In his book, The Man Who Mistook His Wife for a Hat, Dr. Oliver Sacks, a neurologist, tells the story about a man, Dr. P., who suffered from a disorder called visual agnosia. Dr. P., a well-known musician and teacher, possessed excellent musical and reasoning skills. But because he had visual agnosia he mistook one object, or body part, for something or someone else.
Dr. Stone recounted the first time the two met at his clinic. During the examination, Dr. Stone had his patient remove a shoe so he could perform a reflex test on the sole of his foot. Once the test was completed, Dr. P. could not put his shoe back on because he thought his shoe was his foot and his foot his shoe.
A more surprising mistake occurred later when Dr. P. thought the examination was over and he started to look around for his hat. He “reached out his hand and took hold of his wife’s head, tried to lift it off, to put in on. He had apparently mistaken his wife for a hat!” And how did his wife respond? Oliver Sacks said, “His wife looked as if she was used to such things.”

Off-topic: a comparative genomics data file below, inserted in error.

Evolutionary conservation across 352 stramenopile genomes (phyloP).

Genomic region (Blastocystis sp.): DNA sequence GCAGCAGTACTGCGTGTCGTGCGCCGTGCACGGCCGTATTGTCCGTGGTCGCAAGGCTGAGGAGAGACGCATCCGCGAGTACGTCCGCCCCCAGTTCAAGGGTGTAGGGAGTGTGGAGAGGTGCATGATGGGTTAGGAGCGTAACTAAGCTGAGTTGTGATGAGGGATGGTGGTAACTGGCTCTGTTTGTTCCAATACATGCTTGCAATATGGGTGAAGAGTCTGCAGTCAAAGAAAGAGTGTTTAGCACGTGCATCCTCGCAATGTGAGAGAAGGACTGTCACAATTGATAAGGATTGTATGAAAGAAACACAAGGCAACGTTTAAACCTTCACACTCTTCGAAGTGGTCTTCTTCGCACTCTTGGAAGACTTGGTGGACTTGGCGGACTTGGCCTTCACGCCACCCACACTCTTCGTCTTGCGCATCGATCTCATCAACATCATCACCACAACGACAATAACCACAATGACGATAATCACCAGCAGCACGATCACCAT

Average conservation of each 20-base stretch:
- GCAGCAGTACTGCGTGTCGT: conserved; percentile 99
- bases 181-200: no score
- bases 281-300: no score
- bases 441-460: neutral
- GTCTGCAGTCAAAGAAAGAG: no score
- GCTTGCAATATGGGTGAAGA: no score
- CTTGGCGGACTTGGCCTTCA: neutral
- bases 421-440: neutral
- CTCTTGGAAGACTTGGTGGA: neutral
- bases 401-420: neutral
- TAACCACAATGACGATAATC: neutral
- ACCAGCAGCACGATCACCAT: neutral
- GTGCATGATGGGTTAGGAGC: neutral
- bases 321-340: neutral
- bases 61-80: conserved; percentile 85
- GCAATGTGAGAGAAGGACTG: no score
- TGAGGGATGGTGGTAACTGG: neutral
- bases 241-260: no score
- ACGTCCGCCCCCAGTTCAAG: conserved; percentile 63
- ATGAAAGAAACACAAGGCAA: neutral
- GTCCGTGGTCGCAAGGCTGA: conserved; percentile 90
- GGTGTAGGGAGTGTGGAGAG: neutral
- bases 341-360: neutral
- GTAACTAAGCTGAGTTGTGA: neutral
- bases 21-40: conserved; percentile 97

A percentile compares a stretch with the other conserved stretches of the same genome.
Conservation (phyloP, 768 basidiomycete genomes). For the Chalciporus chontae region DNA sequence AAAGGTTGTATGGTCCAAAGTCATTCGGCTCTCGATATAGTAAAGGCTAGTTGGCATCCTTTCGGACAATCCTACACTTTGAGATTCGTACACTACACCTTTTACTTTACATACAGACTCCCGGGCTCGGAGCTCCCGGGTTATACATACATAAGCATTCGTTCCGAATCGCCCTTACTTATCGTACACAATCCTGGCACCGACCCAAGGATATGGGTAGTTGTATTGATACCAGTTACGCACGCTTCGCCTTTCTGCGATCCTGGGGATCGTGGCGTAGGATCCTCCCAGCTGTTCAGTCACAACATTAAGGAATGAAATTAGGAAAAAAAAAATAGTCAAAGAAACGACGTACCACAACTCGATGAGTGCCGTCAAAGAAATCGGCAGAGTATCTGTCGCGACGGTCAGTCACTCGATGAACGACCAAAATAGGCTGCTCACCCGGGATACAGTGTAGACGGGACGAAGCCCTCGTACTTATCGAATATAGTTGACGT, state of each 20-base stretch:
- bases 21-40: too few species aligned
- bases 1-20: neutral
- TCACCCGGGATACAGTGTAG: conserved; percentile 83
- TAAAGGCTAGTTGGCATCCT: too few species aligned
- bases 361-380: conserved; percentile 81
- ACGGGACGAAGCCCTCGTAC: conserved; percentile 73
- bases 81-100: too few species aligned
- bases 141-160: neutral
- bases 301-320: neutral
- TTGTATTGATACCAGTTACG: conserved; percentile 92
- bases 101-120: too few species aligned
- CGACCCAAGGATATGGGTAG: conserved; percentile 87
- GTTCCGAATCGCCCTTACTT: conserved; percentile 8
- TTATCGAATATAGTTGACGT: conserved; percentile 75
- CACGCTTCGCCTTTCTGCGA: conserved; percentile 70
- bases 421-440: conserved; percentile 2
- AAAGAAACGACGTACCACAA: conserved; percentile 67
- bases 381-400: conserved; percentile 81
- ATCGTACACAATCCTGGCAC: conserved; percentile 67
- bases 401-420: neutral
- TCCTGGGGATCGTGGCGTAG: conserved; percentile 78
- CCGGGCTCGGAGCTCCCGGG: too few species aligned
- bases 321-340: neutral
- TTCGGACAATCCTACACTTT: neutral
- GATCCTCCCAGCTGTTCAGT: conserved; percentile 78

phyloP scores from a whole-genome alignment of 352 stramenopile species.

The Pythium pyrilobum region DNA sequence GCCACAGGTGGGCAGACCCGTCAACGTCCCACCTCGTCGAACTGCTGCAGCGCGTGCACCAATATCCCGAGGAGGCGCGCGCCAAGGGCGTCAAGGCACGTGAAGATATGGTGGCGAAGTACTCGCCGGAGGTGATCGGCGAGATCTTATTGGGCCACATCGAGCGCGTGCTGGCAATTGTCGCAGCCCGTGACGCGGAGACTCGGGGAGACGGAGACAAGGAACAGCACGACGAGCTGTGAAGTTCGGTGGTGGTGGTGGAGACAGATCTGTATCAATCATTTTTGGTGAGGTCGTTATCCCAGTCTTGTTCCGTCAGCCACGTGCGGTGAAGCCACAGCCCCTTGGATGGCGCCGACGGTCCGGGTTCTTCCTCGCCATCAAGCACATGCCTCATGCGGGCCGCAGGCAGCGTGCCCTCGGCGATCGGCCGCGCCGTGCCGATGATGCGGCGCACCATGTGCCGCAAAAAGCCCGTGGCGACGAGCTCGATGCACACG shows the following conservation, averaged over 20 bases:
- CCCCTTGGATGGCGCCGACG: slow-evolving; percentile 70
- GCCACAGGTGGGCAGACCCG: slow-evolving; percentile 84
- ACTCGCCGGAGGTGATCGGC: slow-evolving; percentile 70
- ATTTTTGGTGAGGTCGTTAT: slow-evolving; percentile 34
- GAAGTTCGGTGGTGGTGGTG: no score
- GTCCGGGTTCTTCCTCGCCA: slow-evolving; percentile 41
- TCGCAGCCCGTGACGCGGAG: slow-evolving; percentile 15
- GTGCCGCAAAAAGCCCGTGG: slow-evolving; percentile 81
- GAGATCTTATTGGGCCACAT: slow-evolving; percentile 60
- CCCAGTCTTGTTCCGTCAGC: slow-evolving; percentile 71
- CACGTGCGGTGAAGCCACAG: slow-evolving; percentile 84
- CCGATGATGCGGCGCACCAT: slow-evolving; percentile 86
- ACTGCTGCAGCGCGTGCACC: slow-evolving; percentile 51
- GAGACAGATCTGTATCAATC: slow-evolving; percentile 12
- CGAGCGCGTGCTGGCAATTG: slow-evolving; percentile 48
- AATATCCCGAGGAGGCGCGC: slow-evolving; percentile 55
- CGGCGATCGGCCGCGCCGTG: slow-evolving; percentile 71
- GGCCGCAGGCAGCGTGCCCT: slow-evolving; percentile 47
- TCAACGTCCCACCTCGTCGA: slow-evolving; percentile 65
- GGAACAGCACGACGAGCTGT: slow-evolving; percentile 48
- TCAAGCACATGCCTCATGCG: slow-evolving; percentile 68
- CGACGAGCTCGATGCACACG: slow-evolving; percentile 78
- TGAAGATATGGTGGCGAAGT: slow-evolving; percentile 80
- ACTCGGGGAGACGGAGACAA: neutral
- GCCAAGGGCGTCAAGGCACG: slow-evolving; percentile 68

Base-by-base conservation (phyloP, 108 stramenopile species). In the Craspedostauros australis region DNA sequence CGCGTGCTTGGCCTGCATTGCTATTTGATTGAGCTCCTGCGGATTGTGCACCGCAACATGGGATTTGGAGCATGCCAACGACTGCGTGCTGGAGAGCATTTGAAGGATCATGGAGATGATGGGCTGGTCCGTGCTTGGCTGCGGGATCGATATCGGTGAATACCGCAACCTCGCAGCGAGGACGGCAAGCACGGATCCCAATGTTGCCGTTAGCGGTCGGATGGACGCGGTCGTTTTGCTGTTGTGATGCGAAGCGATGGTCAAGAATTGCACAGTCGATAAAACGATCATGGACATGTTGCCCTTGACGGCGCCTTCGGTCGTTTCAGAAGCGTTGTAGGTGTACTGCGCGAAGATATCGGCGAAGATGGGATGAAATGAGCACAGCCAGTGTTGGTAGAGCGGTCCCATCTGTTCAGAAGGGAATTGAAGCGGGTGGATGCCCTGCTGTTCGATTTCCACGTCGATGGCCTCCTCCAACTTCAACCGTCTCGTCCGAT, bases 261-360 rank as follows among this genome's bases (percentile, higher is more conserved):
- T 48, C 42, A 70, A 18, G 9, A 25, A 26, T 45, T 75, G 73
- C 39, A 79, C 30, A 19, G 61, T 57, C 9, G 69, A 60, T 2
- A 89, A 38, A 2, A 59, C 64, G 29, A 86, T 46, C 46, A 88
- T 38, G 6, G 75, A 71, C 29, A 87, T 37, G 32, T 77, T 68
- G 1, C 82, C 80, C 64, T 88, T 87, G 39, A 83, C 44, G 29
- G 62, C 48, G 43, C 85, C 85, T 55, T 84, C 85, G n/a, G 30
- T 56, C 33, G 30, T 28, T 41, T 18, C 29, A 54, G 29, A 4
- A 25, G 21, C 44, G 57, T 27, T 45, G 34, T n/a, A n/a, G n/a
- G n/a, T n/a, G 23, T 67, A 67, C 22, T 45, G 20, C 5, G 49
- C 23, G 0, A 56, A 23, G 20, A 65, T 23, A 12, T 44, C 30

I’m not sure which is sadder–a man who thinks his wife is a hat or a wife accustomed to such treatment. Sometimes I think we men fail to see our wives as a masterpiece of God’s creation. While we may not treat them like a hat–we don’t treat them like fellow-heirs of the gracious gift of life (1 Peter 3:7). And tragically, they often become used to such treatment.
Sadly, Dr. Sacks found no cure for Dr. P.’s malady. Such is not the case for our marriages. Solomon said, “He who finds a wife finds what is good and receives favor from the LORD” (Proverbs 18:22). He must have realized this truth in a fresh way when he looked upon his bride and said, “How beautiful you are, my darling! How beautiful! (Song of Songs 1:15). Go out of your way every day this week to not only express love to your wife, but affirm her inner and outer beauty.